supplied.

       MSG_CTRUNC
              indicates that some control data were discarded due to lack of
              space in the buffer for ancillary data.

       MSG_OOB
              is returned to indicate that expedited or out-of-band data
              were received.

       MSG_ERRQUEUE
              indicates that no data was received but an extended error from
              the socket error queue.

RETURN VALUE         top

       These calls return the number of bytes received, or -1 if an error
       occurred.  In the event of an error, errno is set to indicate the
       error.

       When a stream socket peer has performed an orderly shutdown, the
       return value will be 0 (the traditional "end-of-file" return).

       Datagram sockets in various domains (e.g., the UNIX and Internet
       domains) permit zero-length datagrams.  When such a datagram is
       received, the return value is 0.

       The value 0 may also be returned if the requested number of bytes to
       receive from a stream socket was 0.

ERRORS         top

       These are some standard errors generated by the socket layer.
       Additional errors may be generated and returned from the underlying
       protocol modules; see their manual pages.

       EAGAIN or EWOULDBLOCK
              The socket is marked nonblocking and the receive operation
              would block, or a receive timeout had been set and the timeout
              expired before data was received.  POSIX.1 allows either error
              to be returned for this case, and does not require these
              constants to have the same value, so a portable application
              should check for both possibilities.

       EBADF  The argument sockfd is an invalid file descriptor.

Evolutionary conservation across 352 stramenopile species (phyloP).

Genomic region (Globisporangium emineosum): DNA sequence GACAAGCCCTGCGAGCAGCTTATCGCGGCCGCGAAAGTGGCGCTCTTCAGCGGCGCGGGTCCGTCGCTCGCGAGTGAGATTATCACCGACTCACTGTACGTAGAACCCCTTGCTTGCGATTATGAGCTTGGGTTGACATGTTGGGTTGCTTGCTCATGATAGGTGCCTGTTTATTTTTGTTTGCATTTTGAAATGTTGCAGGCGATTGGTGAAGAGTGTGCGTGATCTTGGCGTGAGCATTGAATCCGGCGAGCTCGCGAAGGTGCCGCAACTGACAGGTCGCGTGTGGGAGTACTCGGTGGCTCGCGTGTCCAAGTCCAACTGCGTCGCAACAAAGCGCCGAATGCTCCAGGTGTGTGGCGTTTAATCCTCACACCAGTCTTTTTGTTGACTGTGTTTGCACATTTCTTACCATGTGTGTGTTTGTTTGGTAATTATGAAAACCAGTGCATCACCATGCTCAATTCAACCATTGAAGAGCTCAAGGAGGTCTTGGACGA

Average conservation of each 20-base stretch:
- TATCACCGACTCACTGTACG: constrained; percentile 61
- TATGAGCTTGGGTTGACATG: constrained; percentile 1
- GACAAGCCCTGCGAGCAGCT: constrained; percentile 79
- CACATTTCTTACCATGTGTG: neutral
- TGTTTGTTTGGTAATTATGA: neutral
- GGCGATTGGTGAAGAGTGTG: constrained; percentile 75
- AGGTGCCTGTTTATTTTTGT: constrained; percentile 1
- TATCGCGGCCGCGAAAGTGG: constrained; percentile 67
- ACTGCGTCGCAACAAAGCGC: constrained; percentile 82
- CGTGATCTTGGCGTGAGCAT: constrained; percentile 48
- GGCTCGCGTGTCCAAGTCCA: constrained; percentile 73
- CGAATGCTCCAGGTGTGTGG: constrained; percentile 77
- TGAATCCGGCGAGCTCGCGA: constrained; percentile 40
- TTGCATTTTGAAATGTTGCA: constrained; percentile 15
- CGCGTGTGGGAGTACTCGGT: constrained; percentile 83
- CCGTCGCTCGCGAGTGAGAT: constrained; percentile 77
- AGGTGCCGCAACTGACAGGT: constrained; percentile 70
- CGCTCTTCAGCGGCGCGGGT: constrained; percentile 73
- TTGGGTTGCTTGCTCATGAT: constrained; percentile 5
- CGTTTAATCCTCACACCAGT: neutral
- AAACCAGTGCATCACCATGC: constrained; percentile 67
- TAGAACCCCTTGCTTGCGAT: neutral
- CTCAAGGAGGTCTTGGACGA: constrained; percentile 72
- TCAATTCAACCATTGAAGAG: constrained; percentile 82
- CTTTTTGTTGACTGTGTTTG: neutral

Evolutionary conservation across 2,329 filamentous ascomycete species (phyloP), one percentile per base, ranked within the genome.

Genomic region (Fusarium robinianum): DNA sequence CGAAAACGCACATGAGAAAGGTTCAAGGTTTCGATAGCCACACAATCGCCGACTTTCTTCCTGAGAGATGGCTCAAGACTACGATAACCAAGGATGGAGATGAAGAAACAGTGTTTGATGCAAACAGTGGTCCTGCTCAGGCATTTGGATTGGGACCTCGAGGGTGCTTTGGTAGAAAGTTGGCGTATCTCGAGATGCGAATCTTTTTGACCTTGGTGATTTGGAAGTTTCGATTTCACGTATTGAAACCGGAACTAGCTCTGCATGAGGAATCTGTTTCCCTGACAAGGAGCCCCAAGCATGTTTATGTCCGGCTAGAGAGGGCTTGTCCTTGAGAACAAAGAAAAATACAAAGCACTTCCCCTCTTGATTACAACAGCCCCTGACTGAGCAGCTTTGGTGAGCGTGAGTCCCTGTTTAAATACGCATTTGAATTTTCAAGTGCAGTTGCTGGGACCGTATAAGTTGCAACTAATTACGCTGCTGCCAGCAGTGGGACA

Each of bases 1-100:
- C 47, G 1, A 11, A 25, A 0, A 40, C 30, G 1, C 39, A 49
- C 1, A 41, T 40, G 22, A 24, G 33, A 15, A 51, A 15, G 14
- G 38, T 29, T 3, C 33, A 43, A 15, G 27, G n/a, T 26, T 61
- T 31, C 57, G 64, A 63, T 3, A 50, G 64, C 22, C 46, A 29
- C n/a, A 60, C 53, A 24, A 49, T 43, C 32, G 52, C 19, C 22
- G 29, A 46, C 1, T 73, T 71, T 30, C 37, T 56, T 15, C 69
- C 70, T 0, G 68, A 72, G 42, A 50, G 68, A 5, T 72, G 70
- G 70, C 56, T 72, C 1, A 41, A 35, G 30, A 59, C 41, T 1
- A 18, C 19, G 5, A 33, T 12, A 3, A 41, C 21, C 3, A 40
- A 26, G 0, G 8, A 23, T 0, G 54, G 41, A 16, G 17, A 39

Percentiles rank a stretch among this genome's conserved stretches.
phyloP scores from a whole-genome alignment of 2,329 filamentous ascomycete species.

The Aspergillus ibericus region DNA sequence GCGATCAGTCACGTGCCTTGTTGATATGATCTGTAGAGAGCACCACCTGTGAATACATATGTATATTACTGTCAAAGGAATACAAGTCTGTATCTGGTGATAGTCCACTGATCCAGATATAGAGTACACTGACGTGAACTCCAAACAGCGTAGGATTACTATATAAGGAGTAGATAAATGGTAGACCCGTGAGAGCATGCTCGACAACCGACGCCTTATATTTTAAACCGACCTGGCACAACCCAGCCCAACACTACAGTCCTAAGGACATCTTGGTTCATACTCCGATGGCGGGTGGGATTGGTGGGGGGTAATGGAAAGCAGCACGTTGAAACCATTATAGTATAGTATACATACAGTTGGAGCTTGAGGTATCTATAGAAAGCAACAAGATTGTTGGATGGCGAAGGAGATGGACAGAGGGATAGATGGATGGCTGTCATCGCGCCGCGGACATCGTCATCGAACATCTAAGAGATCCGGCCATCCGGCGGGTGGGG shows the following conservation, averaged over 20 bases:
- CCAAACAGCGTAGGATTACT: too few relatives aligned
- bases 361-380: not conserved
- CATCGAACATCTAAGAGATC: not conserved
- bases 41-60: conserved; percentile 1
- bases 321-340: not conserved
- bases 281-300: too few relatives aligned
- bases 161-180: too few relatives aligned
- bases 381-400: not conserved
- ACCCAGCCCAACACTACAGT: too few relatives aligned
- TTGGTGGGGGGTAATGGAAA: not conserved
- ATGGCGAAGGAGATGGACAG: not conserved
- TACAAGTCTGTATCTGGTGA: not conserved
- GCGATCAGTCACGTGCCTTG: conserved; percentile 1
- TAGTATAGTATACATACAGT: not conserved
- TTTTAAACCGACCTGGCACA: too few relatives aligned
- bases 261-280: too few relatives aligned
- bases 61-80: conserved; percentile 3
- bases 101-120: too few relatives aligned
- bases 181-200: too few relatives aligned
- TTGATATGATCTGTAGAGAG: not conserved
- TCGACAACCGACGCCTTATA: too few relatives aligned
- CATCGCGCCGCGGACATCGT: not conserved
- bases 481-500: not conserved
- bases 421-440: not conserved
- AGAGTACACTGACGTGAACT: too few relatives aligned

ECONNREFUSED
              A remote host refused to allow the network connection
              (typically because it is not running the requested service).

       EFAULT The receive buffer pointer(s) point outside the process's
              address space.

       EINTR  The receive was interrupted by delivery of a signal before any
              data were available; see signal(7).

       EINVAL Invalid argument passed.

       ENOMEM Could not allocate memory for recvmsg().

       ENOTCONN
              The socket is associated with a connection-oriented protocol
              and has not been connected (see connect(2) and accept(2)).

       ENOTSOCK
              The file descriptor sockfd does not refer to a socket.

CONFORMING TO         top

       POSIX.1-2001, POSIX.1-2008, 4.4BSD (these interfaces first appeared
       in 4.2BSD).

       POSIX.1 describes only the MSG_OOB, MSG_PEEK, and MSG_WAITALL flags.

NOTES         top

       If a zero-length datagram is pending, read(2) and recv() with a flags
       argument of zero provide different behavior.  In this circumstance,
       read(2) has no effect (the datagram remains pending), while recv()
       consumes the pending datagram.

       The socklen_t type was invented by POSIX.  See also accept(2).

       According to POSIX.1, the msg_controllen field of the msghdr
       structure should be typed as socklen_t, but glibc currently types it
       as size_t.

       See recvmmsg(2) for information about a Linux-specific system call
       that can be used to receive multiple datagrams in a single call.

EXAMPLE         top

       An example of the use of recvfrom() is shown in getaddrinfo(3).

SEE ALSO         top

       fcntl(2), getsockopt(2), read(2), recvmmsg(2), select(2),
       shutdown(2), socket(2), cmsg(3), sockatmark(3), socket(7)

COLOPHON         top

       This page is part of release 4.08 of the Linux man-pages project.  A
       description of the project, information about reporting bugs, and the
       latest version of this page, can be found at
       https://www.kernel.org/doc/man-pages/.

Linux                            2016-07-17                          RECV(2)